The madman jumped into their midst and pierced them with his eyes. "Whither is God?" he cried; "I will tell you. We have killed him---you and I. All of us are his murderers. But how did we do this? How could we drink up the sea? Who gave us the sponge to wipe away the entire horizon? What were we doing when we unchained this earth from its sun? Whither is it moving now? Whither are we moving? Away from all suns? Are we not plunging continually? Backward, sideward, forward, in all directions? Is there still any up or down? Are we not straying, as through an infinite nothing? Do we not feel the breath of empty space? Has it not become colder? Is not night continually closing in on us? Do we not need to light lanterns in the morning? Do we hear nothing as yet of the noise of the gravediggers who are burying God? Do we smell nothing as yet of the divine decomposition? Gods, too, decompose. God is dead. God remains dead. And we have killed him.

"How shall we comfort ourselves, the murderers of all murderers? What was holiest and mightiest of all that the world has yet owned has bled to death under our knives: who will wipe this blood off us? What water is there for us to clean ourselves? What festivals of atonement, what sacred games shall we have to invent? Is not the greatness of this deed too great for us? Must we ourselves not become gods simply to appear worthy of it? There has never been a greater deed; and whoever is born after us---for the sake of this deed he will belong to a higher history than all history hitherto."

Here the madman fell silent and looked again at his listeners; and they, too, were silent and stared at him in astonishment. At last he threw his lantern on the ground, and it broke into pieces and went out. "I have come too early," he said then; "my time is not yet. This tremendous event is still on its way, still wandering; it has not yet reached the ears of men. Lightning and thunder require time; the light of the stars requires time; deeds, though done, still require time to be seen and heard. This deed is still more distant from them than most distant stars---and yet they have done it themselves.

It has been related further that on the same day the madman forced his way into several churches and there struck up his requiem aeternam deo. Led out and called to account, he is said always to have replied nothing but: "What after all are these churches now if they are not the tombs and sepulchers of God?"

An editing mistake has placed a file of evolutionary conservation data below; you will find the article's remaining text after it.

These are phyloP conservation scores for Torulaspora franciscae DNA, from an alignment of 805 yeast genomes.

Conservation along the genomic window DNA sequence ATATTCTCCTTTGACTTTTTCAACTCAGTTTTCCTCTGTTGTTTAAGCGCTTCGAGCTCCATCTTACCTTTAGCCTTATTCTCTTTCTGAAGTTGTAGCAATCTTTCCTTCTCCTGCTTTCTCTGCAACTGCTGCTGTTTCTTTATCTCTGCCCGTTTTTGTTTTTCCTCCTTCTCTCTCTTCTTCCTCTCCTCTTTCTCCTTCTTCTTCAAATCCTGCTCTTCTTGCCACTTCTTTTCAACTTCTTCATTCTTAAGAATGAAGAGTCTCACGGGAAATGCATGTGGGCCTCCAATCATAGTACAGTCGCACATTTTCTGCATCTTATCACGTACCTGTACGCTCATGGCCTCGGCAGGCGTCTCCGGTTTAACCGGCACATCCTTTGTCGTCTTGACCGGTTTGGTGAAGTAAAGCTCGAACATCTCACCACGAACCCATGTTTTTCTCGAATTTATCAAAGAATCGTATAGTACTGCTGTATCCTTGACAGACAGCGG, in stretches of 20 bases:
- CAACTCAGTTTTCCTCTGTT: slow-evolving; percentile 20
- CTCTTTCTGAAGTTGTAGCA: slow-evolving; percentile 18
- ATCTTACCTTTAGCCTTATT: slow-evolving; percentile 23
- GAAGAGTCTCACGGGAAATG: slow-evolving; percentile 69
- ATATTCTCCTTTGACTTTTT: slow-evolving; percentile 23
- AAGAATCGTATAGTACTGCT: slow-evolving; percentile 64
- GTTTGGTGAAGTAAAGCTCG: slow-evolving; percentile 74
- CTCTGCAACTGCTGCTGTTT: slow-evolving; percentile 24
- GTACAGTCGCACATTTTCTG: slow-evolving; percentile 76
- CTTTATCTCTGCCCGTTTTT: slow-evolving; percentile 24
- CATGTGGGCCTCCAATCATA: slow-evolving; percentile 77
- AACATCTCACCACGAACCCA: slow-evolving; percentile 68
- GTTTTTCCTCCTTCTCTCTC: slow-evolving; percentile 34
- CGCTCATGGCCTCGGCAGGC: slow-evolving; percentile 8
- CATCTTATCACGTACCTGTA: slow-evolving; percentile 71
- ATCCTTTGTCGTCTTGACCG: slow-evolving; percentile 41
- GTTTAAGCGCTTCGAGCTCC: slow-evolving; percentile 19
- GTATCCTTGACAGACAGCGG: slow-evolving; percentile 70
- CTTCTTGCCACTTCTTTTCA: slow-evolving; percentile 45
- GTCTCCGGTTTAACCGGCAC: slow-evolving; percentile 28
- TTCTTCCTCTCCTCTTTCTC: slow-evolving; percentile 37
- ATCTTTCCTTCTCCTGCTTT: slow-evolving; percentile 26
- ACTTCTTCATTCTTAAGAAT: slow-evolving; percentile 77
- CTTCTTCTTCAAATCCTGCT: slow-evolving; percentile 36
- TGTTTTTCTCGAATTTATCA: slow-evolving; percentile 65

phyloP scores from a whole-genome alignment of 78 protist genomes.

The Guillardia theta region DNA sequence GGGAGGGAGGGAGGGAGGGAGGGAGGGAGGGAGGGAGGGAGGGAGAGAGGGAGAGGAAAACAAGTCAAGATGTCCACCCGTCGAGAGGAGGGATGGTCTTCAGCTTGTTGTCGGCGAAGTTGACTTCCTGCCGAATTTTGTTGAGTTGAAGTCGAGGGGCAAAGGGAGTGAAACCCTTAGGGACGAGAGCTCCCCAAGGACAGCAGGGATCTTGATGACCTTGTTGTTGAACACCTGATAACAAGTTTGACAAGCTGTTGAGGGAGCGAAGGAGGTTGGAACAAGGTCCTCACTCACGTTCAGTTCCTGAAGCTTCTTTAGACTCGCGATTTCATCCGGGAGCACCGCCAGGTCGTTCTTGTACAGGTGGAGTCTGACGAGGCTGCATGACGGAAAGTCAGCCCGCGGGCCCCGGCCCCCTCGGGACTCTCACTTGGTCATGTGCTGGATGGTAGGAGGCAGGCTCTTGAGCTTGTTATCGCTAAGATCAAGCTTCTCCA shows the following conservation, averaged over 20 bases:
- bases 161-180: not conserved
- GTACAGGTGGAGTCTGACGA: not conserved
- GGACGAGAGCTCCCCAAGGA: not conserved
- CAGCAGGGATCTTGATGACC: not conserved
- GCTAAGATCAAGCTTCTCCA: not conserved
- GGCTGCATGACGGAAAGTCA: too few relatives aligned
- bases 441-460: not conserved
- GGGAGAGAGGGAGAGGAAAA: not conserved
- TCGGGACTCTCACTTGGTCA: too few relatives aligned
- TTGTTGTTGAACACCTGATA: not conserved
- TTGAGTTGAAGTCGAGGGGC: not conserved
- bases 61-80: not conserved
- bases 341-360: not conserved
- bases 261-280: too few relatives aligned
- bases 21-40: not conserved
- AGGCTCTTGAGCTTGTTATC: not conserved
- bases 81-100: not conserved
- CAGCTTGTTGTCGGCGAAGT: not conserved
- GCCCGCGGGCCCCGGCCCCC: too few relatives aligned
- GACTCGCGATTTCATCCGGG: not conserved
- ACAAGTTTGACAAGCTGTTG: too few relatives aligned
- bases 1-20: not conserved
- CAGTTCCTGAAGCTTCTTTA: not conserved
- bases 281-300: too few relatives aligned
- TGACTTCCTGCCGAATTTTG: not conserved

Source: Friedrich Nietzsche, The Gay Science (1882, 1887) para. 125; Walter Kaufmann ed. (New York: Vintage, 1974), pp.181-82.]



Essential concepts:

“Friedrich Nietzsche postulated the existence of "the will to power", which can be found in all types of human behavior and values, including sports.  It is man's basic motivational force characterized by self-control.  A man of power has the creativity to describe himself without letting others determine his being.  This is known as the "overman".  Examples of an overman in sport include Muhammed Ali and Wayne Gretsky - these people excelled and re-defined their sport.  The overman is not conceited but one who drives himself hard, sets difficult goals for himself, and demands more of himself than others.  As an athlete the overman plays to win for himself and not just to beat the opponent.  The overman as athlete is motivated by intrinsic qualities.  According to Nietzsche's theory, your values are presented in your actions; therefore how you play the game suggests what kind of person you are.  Nietzsche's philosophy can be compared to the values of sportsmanship in sports today.  The following web links provide an overview of Nietzsche and his philosophy.”




To think about       

"Any society that values creativity also needs to enable criticism. If we cannot question the way we are doing things and thinking about things at present, it will not occur to us that they could be thought of or done differently. (...) So philosophy is important partly because cultural criticism is so important."

CHRISTENSON, Tom (2001). Wonder and Critical Reflection. An invitation to Philosophy, p. 37. Upper Saddle River, NJ: Prentice-Hall Inc.


This page was updated on Nov 21, 2006
at 10.00 PM St Martin Time (-4 UT)